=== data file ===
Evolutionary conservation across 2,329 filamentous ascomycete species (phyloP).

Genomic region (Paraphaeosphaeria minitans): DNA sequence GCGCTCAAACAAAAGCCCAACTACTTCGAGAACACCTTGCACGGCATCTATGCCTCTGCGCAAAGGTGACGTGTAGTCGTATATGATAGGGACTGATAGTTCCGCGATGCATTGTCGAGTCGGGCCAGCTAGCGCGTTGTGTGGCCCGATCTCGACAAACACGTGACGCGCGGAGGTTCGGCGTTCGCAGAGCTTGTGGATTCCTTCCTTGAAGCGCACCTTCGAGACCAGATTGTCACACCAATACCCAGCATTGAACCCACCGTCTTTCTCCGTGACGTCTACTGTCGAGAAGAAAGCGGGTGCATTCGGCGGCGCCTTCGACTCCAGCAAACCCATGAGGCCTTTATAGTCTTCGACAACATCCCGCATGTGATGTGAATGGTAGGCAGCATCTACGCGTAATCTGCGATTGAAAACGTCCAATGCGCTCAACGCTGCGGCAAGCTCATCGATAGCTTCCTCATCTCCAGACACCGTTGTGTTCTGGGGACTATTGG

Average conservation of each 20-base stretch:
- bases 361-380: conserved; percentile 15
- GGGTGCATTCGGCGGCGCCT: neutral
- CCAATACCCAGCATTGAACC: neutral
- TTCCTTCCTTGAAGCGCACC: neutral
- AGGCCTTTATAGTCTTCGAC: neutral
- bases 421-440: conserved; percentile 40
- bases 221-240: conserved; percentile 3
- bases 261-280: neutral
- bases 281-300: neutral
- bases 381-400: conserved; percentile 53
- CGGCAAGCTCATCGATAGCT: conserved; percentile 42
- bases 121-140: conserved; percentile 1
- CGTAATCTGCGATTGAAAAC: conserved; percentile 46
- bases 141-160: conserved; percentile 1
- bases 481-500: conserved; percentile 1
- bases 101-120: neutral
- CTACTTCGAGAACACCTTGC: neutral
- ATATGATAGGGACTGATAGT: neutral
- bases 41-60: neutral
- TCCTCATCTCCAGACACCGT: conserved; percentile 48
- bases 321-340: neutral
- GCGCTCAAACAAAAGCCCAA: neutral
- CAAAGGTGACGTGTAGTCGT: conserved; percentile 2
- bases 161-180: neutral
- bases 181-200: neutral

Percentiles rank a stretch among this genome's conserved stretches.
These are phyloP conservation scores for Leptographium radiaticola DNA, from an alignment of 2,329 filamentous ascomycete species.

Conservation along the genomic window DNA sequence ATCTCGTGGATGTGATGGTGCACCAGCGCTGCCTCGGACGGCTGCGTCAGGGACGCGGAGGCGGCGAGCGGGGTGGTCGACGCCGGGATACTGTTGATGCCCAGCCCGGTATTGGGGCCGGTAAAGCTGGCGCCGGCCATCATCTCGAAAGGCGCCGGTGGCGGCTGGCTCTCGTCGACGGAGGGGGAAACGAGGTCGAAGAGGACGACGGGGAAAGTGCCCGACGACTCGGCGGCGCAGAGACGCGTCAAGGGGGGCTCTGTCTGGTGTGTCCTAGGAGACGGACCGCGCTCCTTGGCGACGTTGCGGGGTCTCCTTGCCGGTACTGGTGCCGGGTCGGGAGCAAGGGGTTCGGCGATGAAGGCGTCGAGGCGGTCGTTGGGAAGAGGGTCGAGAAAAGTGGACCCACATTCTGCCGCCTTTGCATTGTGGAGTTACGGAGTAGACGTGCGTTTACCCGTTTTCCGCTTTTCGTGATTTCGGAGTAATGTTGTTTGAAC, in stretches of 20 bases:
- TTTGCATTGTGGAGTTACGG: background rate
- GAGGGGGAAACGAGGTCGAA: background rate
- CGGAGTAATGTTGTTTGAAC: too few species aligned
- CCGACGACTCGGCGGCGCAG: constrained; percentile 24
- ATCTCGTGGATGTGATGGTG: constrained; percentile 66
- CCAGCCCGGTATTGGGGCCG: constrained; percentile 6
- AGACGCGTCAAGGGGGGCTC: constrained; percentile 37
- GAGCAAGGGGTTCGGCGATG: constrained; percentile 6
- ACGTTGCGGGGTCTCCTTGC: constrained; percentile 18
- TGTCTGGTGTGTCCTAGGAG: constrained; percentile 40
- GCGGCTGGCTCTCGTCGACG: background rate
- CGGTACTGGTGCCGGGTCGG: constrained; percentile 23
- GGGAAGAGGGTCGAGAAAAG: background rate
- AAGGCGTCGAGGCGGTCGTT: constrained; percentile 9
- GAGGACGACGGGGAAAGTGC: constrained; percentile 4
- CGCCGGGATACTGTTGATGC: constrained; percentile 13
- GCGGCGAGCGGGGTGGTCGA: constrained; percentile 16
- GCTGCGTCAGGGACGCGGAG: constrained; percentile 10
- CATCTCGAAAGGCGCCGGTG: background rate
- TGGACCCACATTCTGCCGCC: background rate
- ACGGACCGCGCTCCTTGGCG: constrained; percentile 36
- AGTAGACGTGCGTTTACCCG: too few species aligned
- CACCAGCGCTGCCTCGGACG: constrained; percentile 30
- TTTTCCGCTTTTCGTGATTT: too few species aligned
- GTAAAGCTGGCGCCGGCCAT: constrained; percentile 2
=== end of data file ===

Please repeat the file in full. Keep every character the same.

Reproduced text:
Evolutionary conservation across 2,329 filamentous ascomycete species (phyloP).

Genomic region (Paraphaeosphaeria minitans): DNA sequence GCGCTCAAACAAAAGCCCAACTACTTCGAGAACACCTTGCACGGCATCTATGCCTCTGCGCAAAGGTGACGTGTAGTCGTATATGATAGGGACTGATAGTTCCGCGATGCATTGTCGAGTCGGGCCAGCTAGCGCGTTGTGTGGCCCGATCTCGACAAACACGTGACGCGCGGAGGTTCGGCGTTCGCAGAGCTTGTGGATTCCTTCCTTGAAGCGCACCTTCGAGACCAGATTGTCACACCAATACCCAGCATTGAACCCACCGTCTTTCTCCGTGACGTCTACTGTCGAGAAGAAAGCGGGTGCATTCGGCGGCGCCTTCGACTCCAGCAAACCCATGAGGCCTTTATAGTCTTCGACAACATCCCGCATGTGATGTGAATGGTAGGCAGCATCTACGCGTAATCTGCGATTGAAAACGTCCAATGCGCTCAACGCTGCGGCAAGCTCATCGATAGCTTCCTCATCTCCAGACACCGTTGTGTTCTGGGGACTATTGG

Average conservation of each 20-base stretch:
- bases 361-380: conserved; percentile 15
- GGGTGCATTCGGCGGCGCCT: neutral
- CCAATACCCAGCATTGAACC: neutral
- TTCCTTCCTTGAAGCGCACC: neutral
- AGGCCTTTATAGTCTTCGAC: neutral
- bases 421-440: conserved; percentile 40
- bases 221-240: conserved; percentile 3
- bases 261-280: neutral
- bases 281-300: neutral
- bases 381-400: conserved; percentile 53
- CGGCAAGCTCATCGATAGCT: conserved; percentile 42
- bases 121-140: conserved; percentile 1
- CGTAATCTGCGATTGAAAAC: conserved; percentile 46
- bases 141-160: conserved; percentile 1
- bases 481-500: conserved; percentile 1
- bases 101-120: neutral
- CTACTTCGAGAACACCTTGC: neutral
- ATATGATAGGGACTGATAGT: neutral
- bases 41-60: neutral
- TCCTCATCTCCAGACACCGT: conserved; percentile 48
- bases 321-340: neutral
- GCGCTCAAACAAAAGCCCAA: neutral
- CAAAGGTGACGTGTAGTCGT: conserved; percentile 2
- bases 161-180: neutral
- bases 181-200: neutral

Percentiles rank a stretch among this genome's conserved stretches.
These are phyloP conservation scores for Leptographium radiaticola DNA, from an alignment of 2,329 filamentous ascomycete species.

Conservation along the genomic window DNA sequence ATCTCGTGGATGTGATGGTGCACCAGCGCTGCCTCGGACGGCTGCGTCAGGGACGCGGAGGCGGCGAGCGGGGTGGTCGACGCCGGGATACTGTTGATGCCCAGCCCGGTATTGGGGCCGGTAAAGCTGGCGCCGGCCATCATCTCGAAAGGCGCCGGTGGCGGCTGGCTCTCGTCGACGGAGGGGGAAACGAGGTCGAAGAGGACGACGGGGAAAGTGCCCGACGACTCGGCGGCGCAGAGACGCGTCAAGGGGGGCTCTGTCTGGTGTGTCCTAGGAGACGGACCGCGCTCCTTGGCGACGTTGCGGGGTCTCCTTGCCGGTACTGGTGCCGGGTCGGGAGCAAGGGGTTCGGCGATGAAGGCGTCGAGGCGGTCGTTGGGAAGAGGGTCGAGAAAAGTGGACCCACATTCTGCCGCCTTTGCATTGTGGAGTTACGGAGTAGACGTGCGTTTACCCGTTTTCCGCTTTTCGTGATTTCGGAGTAATGTTGTTTGAAC, in stretches of 20 bases:
- TTTGCATTGTGGAGTTACGG: background rate
- GAGGGGGAAACGAGGTCGAA: background rate
- CGGAGTAATGTTGTTTGAAC: too few species aligned
- CCGACGACTCGGCGGCGCAG: constrained; percentile 24
- ATCTCGTGGATGTGATGGTG: constrained; percentile 66
- CCAGCCCGGTATTGGGGCCG: constrained; percentile 6
- AGACGCGTCAAGGGGGGCTC: constrained; percentile 37
- GAGCAAGGGGTTCGGCGATG: constrained; percentile 6
- ACGTTGCGGGGTCTCCTTGC: constrained; percentile 18
- TGTCTGGTGTGTCCTAGGAG: constrained; percentile 40
- GCGGCTGGCTCTCGTCGACG: background rate
- CGGTACTGGTGCCGGGTCGG: constrained; percentile 23
- GGGAAGAGGGTCGAGAAAAG: background rate
- AAGGCGTCGAGGCGGTCGTT: constrained; percentile 9
- GAGGACGACGGGGAAAGTGC: constrained; percentile 4
- CGCCGGGATACTGTTGATGC: constrained; percentile 13
- GCGGCGAGCGGGGTGGTCGA: constrained; percentile 16
- GCTGCGTCAGGGACGCGGAG: constrained; percentile 10
- CATCTCGAAAGGCGCCGGTG: background rate
- TGGACCCACATTCTGCCGCC: background rate
- ACGGACCGCGCTCCTTGGCG: constrained; percentile 36
- AGTAGACGTGCGTTTACCCG: too few species aligned
- CACCAGCGCTGCCTCGGACG: constrained; percentile 30
- TTTTCCGCTTTTCGTGATTT: too few species aligned
- GTAAAGCTGGCGCCGGCCAT: constrained; percentile 2